Other embodiments may use different methods for determining an optimum weighting value. In many embodiments, an optimum weighting value may be determined by finding a weighting value that may convey useful information in a visual representation. When very small distances between items exist, the items may be difficult to distinguish or render. Similarly, very large distances between items may cause the scale of an image to make portions of the image difficult to distinguish.
In the display 502, a root item 504 is shown near the center of the display 502. The root item may be the item of the dataset that was identified for calculating the relationships between other items In many embodiments, a user may select the root item prior to laying out the image shown on display 502. In other embodiments, the root item may be selected by an algorithm incorporated in an application or program that generates the image.
The root item 504 is showing near items 506 and 508, but items 510 and 512 appear to be further away from the root item 504. From the graphical representation, items 506 and 508 may be more strongly related to the root item 504 than items 510 and 512. Similarly, items 514 and 516 are shown even further away from the root item 504, which can be interpreted that items 514 and 516 may be less strongly related or may be even negatively or repulsively related to the root item 504.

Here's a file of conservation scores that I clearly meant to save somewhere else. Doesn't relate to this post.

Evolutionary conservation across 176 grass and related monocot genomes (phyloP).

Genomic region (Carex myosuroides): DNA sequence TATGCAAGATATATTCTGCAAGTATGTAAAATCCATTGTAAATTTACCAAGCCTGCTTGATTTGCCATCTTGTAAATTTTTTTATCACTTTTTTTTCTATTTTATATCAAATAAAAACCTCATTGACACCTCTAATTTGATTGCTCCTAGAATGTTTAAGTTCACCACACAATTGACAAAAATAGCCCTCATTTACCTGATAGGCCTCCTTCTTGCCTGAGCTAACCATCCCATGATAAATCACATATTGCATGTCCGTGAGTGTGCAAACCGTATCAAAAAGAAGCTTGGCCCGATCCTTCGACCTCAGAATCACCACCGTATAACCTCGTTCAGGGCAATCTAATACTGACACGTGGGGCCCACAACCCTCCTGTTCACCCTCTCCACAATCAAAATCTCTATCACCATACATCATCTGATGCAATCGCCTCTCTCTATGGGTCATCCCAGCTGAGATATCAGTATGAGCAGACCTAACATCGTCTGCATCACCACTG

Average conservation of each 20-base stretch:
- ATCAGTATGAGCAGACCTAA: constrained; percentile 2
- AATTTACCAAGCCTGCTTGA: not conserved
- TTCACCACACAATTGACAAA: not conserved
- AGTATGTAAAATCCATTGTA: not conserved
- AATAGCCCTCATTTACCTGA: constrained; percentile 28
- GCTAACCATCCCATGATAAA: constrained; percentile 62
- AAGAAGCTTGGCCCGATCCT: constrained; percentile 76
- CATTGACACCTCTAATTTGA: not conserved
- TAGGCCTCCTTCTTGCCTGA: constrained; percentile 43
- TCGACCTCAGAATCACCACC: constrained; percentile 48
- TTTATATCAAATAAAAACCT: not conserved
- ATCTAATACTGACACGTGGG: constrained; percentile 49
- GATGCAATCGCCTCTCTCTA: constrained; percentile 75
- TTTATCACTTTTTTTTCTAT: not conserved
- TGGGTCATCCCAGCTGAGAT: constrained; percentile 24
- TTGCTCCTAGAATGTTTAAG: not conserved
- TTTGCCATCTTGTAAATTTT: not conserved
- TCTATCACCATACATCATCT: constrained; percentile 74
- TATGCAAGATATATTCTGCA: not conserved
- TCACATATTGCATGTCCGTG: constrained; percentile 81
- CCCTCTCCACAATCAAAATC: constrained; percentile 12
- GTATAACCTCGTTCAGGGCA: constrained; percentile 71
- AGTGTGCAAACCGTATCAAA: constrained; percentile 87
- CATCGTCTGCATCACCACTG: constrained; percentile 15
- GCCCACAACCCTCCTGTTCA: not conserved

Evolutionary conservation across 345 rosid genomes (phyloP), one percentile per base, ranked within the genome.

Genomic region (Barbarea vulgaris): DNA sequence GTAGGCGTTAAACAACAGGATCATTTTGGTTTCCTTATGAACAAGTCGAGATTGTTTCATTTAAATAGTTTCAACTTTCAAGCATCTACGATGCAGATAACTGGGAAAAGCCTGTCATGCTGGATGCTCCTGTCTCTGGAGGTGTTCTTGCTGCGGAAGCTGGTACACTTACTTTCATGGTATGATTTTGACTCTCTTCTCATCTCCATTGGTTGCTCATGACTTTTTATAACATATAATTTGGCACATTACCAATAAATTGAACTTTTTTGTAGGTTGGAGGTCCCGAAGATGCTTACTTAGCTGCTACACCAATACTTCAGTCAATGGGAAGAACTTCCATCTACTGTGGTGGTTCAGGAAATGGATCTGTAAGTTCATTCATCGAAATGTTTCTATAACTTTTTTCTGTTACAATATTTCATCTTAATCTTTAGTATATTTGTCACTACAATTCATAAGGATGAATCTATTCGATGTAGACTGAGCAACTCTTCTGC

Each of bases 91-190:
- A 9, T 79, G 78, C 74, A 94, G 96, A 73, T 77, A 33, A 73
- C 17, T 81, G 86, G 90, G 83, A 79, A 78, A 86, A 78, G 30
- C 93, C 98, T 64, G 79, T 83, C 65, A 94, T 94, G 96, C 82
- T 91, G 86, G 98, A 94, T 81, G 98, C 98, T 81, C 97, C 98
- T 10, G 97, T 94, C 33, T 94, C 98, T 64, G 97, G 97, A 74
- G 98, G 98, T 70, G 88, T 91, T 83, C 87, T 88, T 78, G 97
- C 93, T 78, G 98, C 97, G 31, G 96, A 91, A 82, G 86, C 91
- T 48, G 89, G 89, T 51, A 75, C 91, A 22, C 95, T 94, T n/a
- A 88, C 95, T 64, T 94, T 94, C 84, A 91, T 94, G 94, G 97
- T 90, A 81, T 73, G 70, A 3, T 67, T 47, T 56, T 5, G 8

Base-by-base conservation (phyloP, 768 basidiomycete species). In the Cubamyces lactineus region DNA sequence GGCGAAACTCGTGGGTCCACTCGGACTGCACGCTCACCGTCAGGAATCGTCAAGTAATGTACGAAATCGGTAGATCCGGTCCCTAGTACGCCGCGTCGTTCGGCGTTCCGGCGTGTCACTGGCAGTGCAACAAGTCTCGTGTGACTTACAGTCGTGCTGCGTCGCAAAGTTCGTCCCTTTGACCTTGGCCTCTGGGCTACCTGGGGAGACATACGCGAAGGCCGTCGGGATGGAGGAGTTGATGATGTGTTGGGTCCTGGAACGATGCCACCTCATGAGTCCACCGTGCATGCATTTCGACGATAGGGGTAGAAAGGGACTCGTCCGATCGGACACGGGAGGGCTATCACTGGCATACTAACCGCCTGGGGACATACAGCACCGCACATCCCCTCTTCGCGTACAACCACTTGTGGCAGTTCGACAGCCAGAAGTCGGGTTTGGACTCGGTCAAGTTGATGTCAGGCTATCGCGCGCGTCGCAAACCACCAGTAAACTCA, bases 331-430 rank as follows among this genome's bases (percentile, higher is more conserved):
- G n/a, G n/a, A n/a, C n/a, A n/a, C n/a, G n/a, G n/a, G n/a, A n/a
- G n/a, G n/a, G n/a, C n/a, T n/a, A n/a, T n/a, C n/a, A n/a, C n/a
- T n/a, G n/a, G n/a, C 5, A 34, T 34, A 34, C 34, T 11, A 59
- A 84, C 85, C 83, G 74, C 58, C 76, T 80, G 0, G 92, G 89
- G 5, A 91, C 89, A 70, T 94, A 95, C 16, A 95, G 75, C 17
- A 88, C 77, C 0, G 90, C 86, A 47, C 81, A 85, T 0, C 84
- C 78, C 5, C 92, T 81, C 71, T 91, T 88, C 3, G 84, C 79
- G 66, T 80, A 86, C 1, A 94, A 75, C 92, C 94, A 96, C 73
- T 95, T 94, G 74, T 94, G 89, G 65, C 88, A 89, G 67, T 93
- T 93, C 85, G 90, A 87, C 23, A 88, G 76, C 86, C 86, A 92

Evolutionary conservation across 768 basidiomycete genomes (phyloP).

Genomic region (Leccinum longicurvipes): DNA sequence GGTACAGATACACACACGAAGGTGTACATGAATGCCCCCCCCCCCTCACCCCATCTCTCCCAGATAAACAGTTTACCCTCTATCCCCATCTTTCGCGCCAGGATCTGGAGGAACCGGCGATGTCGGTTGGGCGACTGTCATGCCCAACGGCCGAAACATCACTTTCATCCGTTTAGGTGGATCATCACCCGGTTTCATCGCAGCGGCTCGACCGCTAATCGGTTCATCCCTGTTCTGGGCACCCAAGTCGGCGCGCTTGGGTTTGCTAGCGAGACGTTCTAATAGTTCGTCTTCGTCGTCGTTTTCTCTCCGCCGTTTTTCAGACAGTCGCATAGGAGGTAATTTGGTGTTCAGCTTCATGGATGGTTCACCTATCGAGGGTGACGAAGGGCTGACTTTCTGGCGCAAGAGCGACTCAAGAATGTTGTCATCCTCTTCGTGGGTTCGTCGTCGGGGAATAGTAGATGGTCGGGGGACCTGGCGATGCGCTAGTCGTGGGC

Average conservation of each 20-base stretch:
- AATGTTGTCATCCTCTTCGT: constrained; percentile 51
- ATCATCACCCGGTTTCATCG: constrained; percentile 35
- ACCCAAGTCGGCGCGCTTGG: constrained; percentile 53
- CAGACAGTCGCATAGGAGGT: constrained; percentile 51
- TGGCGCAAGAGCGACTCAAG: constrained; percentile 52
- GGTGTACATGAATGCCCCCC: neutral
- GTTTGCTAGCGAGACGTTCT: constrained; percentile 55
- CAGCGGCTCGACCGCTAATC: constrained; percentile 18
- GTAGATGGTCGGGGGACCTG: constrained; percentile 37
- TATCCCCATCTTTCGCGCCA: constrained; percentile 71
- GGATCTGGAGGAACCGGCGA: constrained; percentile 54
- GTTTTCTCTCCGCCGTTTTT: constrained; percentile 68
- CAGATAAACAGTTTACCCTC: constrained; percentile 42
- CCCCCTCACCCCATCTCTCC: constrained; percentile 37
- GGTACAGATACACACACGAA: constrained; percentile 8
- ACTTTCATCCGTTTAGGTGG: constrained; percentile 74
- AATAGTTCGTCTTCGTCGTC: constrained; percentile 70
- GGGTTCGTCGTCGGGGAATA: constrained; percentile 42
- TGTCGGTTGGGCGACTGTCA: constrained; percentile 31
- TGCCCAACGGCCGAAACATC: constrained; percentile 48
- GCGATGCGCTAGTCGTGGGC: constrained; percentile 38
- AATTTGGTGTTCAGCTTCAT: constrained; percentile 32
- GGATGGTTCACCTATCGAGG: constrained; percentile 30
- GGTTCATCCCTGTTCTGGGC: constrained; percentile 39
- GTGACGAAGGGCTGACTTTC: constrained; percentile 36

In many cases, a secondary relationship may be illustrated between other items as shown by the dashed lines connecting items 512 and 516, 510 and 508, and 510 and 514.
Each embodiment may have different manners for illustrating primary and secondary relationships. In embodiment 500, primary relationships with the root item 504 may be illustrated by solid lines connecting the various items, while relationships between secondary items may be illustrated by dashed lines.